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If telemedicine is supposed to provide convenient and accessible care, why are so few using these services?
A recent study sponsored by Avizia, a telehealth provider based in Reston, Va., shows that after all of the hype about telemedicine being the future of medicine, the vast majority of patients still don’t take advantage of the technology. In fact, 82 percent of patients surveyed said they don’t use a telemedicine service.
If telemedicine supposedly provides convenient and accessible care, especially to millennials and people in rural communities, why are so few using these services?
Some investors see the utilization problem as simply a lack of awareness. Others believe it is a financial issue, with confusion surrounding who pays for the service, out-of-pocket costs, and insurance.
But the problem with telemedicine is actually much bigger and more personal than marketing or money. With almost 15 years working closely with physicians and their patients, we have learned the most important thing when it comes to medicine and healing: trust. Patients want a doctor who knows them and can be counted on. When patients are sick and at their most vulnerable, they want someone who has been there for them and who understands their health history and lifestyle.
Would you trust an anonymous doctor who is seeing you and listening to you via a bad Skype connection to determine whether you should seek urgent care right away or if it’s just a cold? What is this doctor’s level of experience and what are his credentials? Is this doctor even licensed to prescribe medicine in your state or will you be paying nearly $100 out-of-pocket to be told to follow up with a physician in person anyway?
Telemedicine sounds like a dream come true, but its effectiveness is suspect. You may get treated without having to leave your bed, but what kind of care are you getting? Telemedicine in this form is just the further depersonalization of medicine.
Besides, healthcare delivered quickly and face-to-face is widely available these days. There are minute clinics staffed with doctors, NPs, and PAs waiting for walk ins, and now even drug stores offer clinics where you get screened and tested quickly and then can purchase your medications all in one stop. Who needs an app?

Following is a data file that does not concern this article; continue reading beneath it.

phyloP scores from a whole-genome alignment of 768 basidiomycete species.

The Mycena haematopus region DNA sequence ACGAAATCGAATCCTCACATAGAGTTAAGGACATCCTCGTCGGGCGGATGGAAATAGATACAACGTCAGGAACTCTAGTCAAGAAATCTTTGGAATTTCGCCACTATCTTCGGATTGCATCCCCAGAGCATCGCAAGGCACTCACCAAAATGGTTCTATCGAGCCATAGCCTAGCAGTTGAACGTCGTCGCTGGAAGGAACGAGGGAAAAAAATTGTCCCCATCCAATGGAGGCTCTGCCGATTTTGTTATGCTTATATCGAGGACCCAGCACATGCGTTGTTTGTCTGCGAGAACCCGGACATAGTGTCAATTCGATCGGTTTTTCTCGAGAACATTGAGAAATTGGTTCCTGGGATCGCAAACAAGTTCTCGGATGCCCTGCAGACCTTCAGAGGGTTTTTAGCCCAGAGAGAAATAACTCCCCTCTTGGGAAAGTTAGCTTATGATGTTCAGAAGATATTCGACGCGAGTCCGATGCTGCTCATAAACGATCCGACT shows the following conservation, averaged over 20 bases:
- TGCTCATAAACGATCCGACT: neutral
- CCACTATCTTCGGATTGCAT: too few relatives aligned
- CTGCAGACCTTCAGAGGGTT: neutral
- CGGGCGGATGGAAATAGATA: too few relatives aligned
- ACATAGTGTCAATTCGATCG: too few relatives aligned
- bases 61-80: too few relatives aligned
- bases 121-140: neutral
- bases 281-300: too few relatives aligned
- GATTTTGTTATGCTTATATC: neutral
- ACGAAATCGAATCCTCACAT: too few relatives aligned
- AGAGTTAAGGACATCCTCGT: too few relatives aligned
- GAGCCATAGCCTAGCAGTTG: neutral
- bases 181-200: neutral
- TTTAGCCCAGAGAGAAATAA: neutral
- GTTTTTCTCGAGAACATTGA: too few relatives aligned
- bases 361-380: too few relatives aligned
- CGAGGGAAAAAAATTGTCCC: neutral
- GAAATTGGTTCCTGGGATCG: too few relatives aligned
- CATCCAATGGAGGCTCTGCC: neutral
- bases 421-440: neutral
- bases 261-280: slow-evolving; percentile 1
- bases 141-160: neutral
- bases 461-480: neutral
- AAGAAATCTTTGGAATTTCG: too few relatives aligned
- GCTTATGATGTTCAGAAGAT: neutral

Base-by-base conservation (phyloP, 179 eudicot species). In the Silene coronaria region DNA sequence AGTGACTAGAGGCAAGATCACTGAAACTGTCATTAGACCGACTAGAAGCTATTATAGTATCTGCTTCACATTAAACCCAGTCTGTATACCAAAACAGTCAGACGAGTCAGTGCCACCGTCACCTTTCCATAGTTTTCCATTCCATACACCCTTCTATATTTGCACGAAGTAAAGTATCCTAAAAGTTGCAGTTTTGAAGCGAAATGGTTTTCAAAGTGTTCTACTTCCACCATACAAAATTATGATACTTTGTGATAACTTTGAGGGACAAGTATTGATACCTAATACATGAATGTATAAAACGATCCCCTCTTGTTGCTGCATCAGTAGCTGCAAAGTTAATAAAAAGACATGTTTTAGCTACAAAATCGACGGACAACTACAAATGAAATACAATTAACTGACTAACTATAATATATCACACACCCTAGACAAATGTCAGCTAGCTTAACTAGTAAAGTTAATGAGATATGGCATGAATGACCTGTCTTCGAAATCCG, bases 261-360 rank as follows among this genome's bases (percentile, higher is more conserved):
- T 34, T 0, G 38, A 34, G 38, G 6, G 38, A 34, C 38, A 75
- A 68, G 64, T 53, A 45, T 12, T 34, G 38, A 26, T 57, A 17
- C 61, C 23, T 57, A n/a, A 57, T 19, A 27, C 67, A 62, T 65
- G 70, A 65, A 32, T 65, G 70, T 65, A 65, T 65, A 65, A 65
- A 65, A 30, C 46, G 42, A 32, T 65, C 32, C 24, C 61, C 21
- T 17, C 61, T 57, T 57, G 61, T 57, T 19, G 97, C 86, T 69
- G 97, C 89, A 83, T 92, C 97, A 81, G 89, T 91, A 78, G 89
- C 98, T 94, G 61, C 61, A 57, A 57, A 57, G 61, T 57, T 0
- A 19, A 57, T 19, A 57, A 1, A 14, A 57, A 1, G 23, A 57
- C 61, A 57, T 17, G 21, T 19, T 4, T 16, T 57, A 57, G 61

Telemedicine can work effectively in a practice where the physician and the patient have a strong and trusting relationship – the physician knows the patient and their health history so well that both the physician and patient can be confident of a video-based diagnosis.
Obviously, this kind of relationship is hard to come by these days. Practices are stretched, and the pressures of volume care makes connecting on the phone with a doctor difficult. Payers aren’t on board yet either. Insurance plans are resistant to adding another level of triage care that hasn’t proven to be cost-effective or valuable to the patient.
In concierge medicine, however, one of the major benefits for patients is greater connectivity with their doctor. Typically, patients have the ability to easily reach their personal doctor, even after hours or on weekends. Initially, this kind of availability can make a new concierge physician nervous-they may worry their phone will ring off the hook with patients who want to be treated at their convenience without being seen. However, they are usually surprised at how rarely that ever happens. Concierge patients are like any other patient-they want to be seen in person by their physician. They tend to call only when they are traveling and have a medical concern or when an urgent need strikes.
When offered by a trusted physician, telemedicine can be a good way to triage care and can provide a great service addition to an existing practice with strong patient relationships. But no matter how fancy the app or how slick the marketing, an anonymous doctor on the other side of a screen is not the same. There is still no substitute for a personal relationship with a trusted physician.
Wayne Lipton is managing partner for Concierge Choice Physicians, LLC, and one of the most experienced and successful executives in concierge medicine. Lipton graduated from Harvard College in 1973 with a degree in Biochemistry. He attended the University of Chicago Business School and the Boston Architectural Center. He was formerly a chief operating officer for PhyMatrix, a public healthcare company; chief operating officer for Physicians Choice, a Connecticut IPA and practice management company; and president and principal of Richmond Way Stores, a local chain of drug stores that he operated for 20 years.